The exchange scrapped its confusing existing segments in early April and created three new sections for the nearly 4,000 companies listed in Japan, including the top-tier Prime segment. But Prime launched with 1,836 members. Some of its members include Brass Corp., a wedding planner in the industrial heartland of Aichi with a market capitalization of $37 million; Tokyo Ichiban Foods Co. Ltd., which operates 75 puffer fish restaurants; and P-Ban.com Corp., a printed circuit board manufacturer with 28 employees. Do these stocks really represent the best of business in Japan?
Investor reaction has been less than kind. “The sinking of the Tokyo Stock Exchange,” said the cover of the weekly Toyo Keizai last week, asking rhetorically, “Are Japanese stocks good enough?”
In other words: when almost everyone is Prime stock, no one is.
There is a feeling that the restructuring is a missed opportunity that won’t happen again anytime soon. The plan began as a grand vision to overhaul Tokyo’s confusing and overlapping market structure and reduce bloat. Investors had complained that the Topix benchmark contained too many companies.
Until Prime, the Topix was made up of companies in the first section of the TSE, as the top tier of companies was known. Saying you (or your recently graduated son or daughter) work at an ichibu jojo kigyo has become synonymous with success – the equivalent of being employed at a Fortune 500 company, at least before everyone wanted to work for a Silicon Valley startup.
But over time, lax entry standards meant that being part of the first section was akin to a participation prize. The number of companies on the index has more than doubled over the past three decades to some 2,172 constituents. Index funds that track the Topix have to buy and sell stocks in hundreds of these low-liquidity minnows.
Compared to the S&P 500, the Chinese CSI 300 or the 40 members of the German Dax, the Japanese benchmark seems ridiculously inflated (the Nikkei 225, but price-weighted, faces different but equally frustrating problems), even though the country’s stock market has largely stalled compared to the United States
The hope was that the market shake-up would fix that problem and help make Tokyo a more attractive place for foreign investors essential to the long-term success of Japanese stocks. Prime promised to be a stopover for the country’s biggest companies, with the exchange promoting a marketplace for companies that value “constructive dialogue with global investors”.
But these initial hopes did not materialize. Criteria for Prime shares ended up being quite lax, including a market capitalization requirement for new listings of just $200 million, and less for grandfathered companies. In contrast, the smallest company in the S&P 500 has a market capitalization of nearly $6 billion, or about 30 times larger.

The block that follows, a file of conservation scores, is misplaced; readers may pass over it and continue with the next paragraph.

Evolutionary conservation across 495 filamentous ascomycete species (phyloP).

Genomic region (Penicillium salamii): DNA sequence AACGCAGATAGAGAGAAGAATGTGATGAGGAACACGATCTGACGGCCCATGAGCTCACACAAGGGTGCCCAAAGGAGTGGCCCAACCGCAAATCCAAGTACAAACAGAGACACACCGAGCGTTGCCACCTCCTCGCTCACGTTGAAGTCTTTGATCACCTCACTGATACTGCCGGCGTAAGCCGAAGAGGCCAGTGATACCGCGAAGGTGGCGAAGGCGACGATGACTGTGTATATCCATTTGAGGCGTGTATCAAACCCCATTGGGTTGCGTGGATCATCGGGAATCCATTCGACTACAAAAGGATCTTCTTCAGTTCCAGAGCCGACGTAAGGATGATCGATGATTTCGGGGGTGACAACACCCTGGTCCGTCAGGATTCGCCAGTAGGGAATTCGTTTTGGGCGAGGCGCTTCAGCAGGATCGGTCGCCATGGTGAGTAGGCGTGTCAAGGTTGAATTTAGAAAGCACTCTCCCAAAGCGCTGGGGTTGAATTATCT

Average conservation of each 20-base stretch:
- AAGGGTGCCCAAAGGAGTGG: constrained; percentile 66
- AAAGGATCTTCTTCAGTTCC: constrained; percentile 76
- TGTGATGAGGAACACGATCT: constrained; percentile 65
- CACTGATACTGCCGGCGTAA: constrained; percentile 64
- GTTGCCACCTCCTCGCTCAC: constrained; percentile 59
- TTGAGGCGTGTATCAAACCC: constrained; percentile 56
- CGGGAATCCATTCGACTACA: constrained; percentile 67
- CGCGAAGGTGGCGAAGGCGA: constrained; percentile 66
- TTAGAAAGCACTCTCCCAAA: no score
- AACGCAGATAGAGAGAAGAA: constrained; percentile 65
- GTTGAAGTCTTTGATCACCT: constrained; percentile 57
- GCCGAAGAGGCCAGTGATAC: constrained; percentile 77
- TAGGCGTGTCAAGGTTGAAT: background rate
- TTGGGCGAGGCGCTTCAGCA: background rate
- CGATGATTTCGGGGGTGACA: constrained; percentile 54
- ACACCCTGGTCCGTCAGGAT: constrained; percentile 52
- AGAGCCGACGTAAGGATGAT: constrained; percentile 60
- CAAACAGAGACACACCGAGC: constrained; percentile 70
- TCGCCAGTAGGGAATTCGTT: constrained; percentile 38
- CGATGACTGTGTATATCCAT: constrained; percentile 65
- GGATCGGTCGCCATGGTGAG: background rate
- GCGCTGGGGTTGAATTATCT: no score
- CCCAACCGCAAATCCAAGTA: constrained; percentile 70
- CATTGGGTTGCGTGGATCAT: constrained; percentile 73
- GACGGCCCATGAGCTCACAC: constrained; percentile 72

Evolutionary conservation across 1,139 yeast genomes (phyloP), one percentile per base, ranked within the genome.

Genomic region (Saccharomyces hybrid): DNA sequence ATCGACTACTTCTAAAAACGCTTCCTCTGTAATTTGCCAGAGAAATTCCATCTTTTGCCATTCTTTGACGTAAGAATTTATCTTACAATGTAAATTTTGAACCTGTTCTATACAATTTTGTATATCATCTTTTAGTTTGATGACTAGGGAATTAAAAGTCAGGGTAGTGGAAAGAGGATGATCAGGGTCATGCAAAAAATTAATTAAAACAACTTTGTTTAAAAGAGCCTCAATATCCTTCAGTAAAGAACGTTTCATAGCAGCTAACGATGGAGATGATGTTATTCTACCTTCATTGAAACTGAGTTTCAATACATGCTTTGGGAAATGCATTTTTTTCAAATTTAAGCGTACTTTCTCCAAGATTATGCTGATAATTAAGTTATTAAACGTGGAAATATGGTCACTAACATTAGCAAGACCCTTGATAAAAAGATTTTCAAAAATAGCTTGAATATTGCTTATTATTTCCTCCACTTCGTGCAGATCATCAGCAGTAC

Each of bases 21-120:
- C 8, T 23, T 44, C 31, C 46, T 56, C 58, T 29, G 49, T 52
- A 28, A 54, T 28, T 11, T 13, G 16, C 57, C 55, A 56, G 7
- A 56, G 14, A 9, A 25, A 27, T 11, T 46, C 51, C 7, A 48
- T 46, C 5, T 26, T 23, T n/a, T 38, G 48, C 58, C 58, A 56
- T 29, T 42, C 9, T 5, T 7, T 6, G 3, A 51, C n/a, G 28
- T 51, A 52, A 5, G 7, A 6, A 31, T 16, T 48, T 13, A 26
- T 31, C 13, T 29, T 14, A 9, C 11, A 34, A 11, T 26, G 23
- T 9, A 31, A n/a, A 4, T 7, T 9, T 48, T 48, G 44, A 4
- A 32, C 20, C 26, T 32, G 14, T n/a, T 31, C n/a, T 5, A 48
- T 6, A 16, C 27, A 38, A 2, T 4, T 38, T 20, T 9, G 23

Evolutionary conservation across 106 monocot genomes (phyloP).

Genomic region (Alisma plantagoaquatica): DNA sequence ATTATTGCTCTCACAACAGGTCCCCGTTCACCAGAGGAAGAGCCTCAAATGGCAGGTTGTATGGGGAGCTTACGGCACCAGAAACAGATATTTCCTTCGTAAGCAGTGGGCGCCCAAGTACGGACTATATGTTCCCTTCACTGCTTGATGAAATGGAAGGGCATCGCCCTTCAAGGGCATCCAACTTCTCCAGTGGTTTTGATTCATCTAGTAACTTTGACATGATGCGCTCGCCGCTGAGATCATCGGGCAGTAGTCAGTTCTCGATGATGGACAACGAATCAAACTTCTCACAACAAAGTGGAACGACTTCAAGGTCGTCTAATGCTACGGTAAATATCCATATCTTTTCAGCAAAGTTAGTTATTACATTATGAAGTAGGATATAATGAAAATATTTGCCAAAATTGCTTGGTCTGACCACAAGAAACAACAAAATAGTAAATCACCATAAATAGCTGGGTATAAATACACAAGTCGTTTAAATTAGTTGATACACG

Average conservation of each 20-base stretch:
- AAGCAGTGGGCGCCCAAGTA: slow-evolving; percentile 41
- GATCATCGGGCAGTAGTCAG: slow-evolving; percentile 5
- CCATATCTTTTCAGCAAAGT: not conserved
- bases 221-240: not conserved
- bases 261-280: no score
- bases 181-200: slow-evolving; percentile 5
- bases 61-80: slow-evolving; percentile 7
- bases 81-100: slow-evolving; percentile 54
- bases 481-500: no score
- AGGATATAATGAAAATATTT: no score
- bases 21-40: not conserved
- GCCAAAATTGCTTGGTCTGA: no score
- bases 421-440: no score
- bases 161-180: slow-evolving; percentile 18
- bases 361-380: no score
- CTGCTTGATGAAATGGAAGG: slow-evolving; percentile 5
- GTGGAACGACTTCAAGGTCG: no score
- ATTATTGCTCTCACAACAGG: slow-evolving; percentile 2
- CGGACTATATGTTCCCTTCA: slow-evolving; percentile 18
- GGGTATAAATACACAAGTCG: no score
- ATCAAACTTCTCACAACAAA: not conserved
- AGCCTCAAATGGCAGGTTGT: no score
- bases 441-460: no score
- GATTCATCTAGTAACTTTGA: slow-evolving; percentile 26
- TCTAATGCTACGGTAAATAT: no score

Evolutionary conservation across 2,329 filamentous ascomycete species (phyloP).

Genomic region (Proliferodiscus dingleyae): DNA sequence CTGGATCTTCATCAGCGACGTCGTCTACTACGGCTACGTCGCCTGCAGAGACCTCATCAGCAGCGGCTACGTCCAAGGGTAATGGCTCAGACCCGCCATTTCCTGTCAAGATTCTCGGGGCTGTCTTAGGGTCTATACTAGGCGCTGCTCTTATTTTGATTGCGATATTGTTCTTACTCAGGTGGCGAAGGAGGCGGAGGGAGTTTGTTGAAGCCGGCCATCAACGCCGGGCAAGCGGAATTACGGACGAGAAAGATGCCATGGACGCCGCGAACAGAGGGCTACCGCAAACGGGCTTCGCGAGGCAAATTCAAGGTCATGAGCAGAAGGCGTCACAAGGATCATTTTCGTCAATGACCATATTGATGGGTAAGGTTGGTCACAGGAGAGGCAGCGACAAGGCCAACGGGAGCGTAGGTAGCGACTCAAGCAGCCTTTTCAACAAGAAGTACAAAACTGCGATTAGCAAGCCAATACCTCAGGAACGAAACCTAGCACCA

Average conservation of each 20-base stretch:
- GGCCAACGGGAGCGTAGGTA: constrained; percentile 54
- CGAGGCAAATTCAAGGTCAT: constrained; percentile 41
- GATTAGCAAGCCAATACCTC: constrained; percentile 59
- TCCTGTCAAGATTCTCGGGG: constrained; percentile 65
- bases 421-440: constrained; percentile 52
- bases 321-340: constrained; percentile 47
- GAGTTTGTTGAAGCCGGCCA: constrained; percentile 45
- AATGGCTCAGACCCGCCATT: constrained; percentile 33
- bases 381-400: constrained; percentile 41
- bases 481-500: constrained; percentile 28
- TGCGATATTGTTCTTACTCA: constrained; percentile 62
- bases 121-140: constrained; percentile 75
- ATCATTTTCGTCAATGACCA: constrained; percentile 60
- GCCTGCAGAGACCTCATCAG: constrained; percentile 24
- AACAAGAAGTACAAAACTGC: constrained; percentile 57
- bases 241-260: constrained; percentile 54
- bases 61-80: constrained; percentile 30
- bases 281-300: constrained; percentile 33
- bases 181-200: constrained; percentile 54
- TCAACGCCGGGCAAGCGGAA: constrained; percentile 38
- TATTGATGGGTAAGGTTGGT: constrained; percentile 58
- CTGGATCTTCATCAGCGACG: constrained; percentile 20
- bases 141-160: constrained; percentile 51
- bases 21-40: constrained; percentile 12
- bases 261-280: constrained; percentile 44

Worse, the standards were rigged even further: companies that didn’t meet the listing criteria could still apply to be on Prime, simply by submitting a plan that promised to meet the requirements somewhere down the road. Even as the restructuring has taken effect, the TSE has yet to indicate when this “comply or explain” approach will give way to something more biting.
Result: 84% of companies in the first section ended up on Prime. The Topix itself also remains, which is expected to be slightly thinned over an excruciating multi-year period. Where is the reform?
Trading requires patience. Over time, the market will shrink, Tokyo Stock Exchange chief executive Hiromi Yamaji told me in January, as the burden of meeting corporate governance standards weighs heavily. He encouraged investors to focus on the evolution of each company rather than the number of companies.
For now, we find ourselves in a mess. The reorganization did not give any impetus to the market. All three market segments have fallen since its inception. Investors noticed no improvement in paying attention to Tokyo.
A chilling pace of change and a desire to please all parties is a familiar refrain to followers of Japanese reform. But like so many issues facing the country, the luxury of time is no longer on Tokyo’s side as rivals in other countries move faster.
The vision is not wrong. The goal is laudable: market simplification is long overdue. But Japan has real stock market stars — for example, robotic automation specialist Keyence Corp.; Recruit Holdings Co. Ltd., the operator of the largest job search site in the United States; and Daikin Industries Ltd., the air conditioning giant deserve greater global recognition than they are currently receiving. Tokyo needs to round up its authentic collective of superheroes and let them take center stage.
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With borders still closed, Japan risks becoming a ‘pure invention’: Gearoid Reidy
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Gearoid Reidy is a Bloomberg News editor covering Japan. He previously led the breaking news team in North Asia and was the deputy chief of the Tokyo bureau.
More stories like this are available at bloomberg.com/opinion